Connect to Your Child
Shefali Tsabury shows how with engaged presence we can forge an even greater connection with our children.
Many of us mistake the business of parenting— the cooking, homework, dropping off and picking up—with being “present”
for our children. Though we may be present for their material, physical, and even intellectual needs, this doesn’t mean we are present for their emotional and spiritual needs. Meeting our children’s need for connection requires a particular set of skills. It means we listen to our children, truly hearing what they are saying, without feeling we have to fix, correct, or lecture. To achieve this, we have to observe their body, including their gestures and energy.
Many of us have great trouble bringing our presence to our children. Without our realizing, we generally ask that our children relate to us and our state of being. Though we imagine we are engaging with our children, we are really forcing them to engage with us. To identify the way we subtly shift the energy to ourselves, instead of bringing our energy to our children, has the power to change a child’s life. When I ask parents who complain that their teens refuse to talk to them how they know this to be the case, they say something like, “He’s always watching television and won’t turn it off to talk to me.” Often the parent complains, “She is forever on the phone and won’t spend time with me.” Or I hear, “All he wants to do is play video games. I can’t stand video games. What am I supposed to do?” Then there’s the parent who bemoans the fact that “all she wants to do is talk about her favorite musicians, which is a topic I know nothing about.” In each of these situations, the parents want their teens to stop doing what they have learned to do with their time in the parent’s absence, and instead do what the parent wants them to do. It doesn’t occur to the parents to change their agenda and join their teens in whatever activity they may be enjoying - not necessarily because they enjoy the particular activity, but because they enjoy connecting with their teen. The role of a parent isn’t to dictate, but to support the development of a child’s inherent being. This is why, if we wish to connect with our children of any age group, we need to find a way to match their emotional energy. When we match our emotional energy to theirs, they are assured we aren’t preparing to strip them of their authenticity and in some way change them, which allows them to become receptive. Whether children are six or sixteen, they yearn to have a meaningful connection with their parents. If the relationship becomes about control, judgment, reprimands, lectures, and pressure, a child will turn a deaf ear. However, if the relationship is about autonomy, empowerment, kinship, emotional freedom, and authenticity, what child would reject their parents? Engaging our children consciously enables us to issue an open invitation, welcoming them in such a manner that they can’t help but feel they are being seen for who they are, free of our critique. The point is simply to convey the message, “I am here, available to be your witness.” Since to give our complete presence is all that’s required to raise an emotionally healthy child, some parents might think this means they should be with their children almost all the time. On the contrary, a conscious parent may be extremely busy, and our children need to respect this. However, during those times when we aren’t busy, can we allow ourselves to engage our children attentively? When we do so, they come to the realization, “I must be a worthy person because my mother and father have turned off their phones, stopped their work, and are now spending this undivided time with me.” >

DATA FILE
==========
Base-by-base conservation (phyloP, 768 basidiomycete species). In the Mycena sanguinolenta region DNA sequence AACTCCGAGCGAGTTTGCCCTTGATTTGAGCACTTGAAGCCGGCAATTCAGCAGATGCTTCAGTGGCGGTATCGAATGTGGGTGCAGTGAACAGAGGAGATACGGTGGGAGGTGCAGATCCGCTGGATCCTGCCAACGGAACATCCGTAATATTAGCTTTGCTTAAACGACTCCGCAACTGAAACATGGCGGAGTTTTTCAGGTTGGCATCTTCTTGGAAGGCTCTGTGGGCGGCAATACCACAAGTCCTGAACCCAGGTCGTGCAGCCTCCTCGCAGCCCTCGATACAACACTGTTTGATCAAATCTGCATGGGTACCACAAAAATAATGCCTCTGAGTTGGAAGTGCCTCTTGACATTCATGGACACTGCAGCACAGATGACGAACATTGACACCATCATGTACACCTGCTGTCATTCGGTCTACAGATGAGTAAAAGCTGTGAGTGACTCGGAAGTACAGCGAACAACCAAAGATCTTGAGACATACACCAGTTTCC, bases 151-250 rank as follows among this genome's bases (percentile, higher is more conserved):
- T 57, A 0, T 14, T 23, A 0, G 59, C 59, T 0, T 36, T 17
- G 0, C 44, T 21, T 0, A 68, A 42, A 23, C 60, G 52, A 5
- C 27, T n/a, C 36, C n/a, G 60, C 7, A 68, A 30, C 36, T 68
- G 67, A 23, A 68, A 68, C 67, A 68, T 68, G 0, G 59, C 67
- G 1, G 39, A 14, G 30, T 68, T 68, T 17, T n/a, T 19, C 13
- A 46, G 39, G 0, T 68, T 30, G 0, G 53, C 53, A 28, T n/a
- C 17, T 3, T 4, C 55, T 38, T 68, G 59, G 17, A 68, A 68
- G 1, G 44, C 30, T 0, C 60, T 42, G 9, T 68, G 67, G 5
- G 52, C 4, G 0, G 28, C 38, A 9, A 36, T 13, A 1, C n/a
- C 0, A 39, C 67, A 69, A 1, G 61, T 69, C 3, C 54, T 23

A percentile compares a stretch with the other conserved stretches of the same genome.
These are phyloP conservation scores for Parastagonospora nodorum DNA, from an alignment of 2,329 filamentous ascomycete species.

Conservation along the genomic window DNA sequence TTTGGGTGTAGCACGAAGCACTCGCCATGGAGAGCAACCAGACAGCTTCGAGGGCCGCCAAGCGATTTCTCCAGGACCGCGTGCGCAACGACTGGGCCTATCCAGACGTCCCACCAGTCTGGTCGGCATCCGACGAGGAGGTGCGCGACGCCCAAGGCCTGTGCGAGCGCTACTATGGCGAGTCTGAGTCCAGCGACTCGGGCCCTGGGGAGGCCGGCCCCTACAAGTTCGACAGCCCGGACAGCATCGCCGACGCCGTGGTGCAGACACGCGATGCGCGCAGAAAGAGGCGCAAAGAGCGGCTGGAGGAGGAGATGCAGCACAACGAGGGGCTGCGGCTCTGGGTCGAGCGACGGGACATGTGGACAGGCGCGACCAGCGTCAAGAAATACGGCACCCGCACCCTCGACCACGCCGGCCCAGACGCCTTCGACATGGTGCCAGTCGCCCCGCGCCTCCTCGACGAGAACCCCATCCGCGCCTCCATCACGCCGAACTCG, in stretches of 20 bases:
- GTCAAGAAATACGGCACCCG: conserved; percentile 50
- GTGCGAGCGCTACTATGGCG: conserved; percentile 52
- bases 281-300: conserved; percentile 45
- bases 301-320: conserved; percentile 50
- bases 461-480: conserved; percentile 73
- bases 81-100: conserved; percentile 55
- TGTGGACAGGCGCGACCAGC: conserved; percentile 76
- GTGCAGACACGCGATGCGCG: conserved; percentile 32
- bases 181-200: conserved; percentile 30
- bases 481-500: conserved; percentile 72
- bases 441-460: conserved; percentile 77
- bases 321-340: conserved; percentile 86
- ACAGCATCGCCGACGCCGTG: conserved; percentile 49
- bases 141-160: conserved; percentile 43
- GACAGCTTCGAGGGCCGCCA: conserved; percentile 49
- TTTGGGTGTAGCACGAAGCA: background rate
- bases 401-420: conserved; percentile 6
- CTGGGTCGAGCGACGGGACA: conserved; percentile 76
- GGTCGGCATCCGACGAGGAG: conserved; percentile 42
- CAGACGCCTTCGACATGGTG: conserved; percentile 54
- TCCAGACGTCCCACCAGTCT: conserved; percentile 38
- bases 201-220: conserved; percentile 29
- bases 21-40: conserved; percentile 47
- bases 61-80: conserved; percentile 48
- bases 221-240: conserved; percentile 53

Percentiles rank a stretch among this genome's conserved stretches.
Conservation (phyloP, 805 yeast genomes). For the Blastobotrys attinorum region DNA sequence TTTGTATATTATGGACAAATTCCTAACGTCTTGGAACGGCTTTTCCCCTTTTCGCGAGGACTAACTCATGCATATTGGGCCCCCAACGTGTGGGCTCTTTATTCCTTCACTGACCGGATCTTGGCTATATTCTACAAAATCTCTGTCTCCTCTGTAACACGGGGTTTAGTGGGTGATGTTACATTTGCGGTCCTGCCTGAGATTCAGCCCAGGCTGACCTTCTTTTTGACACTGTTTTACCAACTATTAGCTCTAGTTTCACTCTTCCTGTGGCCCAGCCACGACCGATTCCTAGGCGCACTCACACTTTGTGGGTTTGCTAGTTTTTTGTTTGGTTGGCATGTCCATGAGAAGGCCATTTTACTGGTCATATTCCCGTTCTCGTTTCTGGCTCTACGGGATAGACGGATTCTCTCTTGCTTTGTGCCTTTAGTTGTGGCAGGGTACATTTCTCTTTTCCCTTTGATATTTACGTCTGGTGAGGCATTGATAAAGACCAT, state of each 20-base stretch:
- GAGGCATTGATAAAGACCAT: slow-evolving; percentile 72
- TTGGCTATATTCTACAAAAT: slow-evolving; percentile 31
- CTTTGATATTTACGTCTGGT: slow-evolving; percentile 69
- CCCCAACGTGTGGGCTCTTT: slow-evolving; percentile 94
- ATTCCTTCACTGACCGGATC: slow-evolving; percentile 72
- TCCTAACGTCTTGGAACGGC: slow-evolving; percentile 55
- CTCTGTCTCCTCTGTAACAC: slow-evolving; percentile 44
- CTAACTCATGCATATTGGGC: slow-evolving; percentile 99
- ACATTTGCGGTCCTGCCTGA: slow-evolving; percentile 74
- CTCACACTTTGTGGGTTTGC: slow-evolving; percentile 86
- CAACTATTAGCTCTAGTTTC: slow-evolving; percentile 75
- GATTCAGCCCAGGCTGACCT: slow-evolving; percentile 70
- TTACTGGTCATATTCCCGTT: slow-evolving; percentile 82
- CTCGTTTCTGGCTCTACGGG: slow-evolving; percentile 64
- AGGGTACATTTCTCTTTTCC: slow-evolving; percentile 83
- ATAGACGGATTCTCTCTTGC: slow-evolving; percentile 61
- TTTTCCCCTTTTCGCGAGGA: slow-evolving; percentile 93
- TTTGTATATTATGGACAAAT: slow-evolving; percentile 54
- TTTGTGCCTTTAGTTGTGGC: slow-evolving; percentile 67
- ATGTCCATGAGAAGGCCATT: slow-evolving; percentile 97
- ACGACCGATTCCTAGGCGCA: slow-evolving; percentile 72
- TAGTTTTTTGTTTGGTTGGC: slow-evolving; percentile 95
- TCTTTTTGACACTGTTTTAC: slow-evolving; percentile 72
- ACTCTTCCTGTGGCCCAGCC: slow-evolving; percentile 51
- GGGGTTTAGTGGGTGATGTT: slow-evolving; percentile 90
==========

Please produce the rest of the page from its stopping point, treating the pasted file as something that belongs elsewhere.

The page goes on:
8 The Green Parent "Engaging our children consciously enables us to issue an open invitation, welcoming them in such a manner that they can’t help but feel they are being seen for who they are, free of our critique."
The Green Parent 9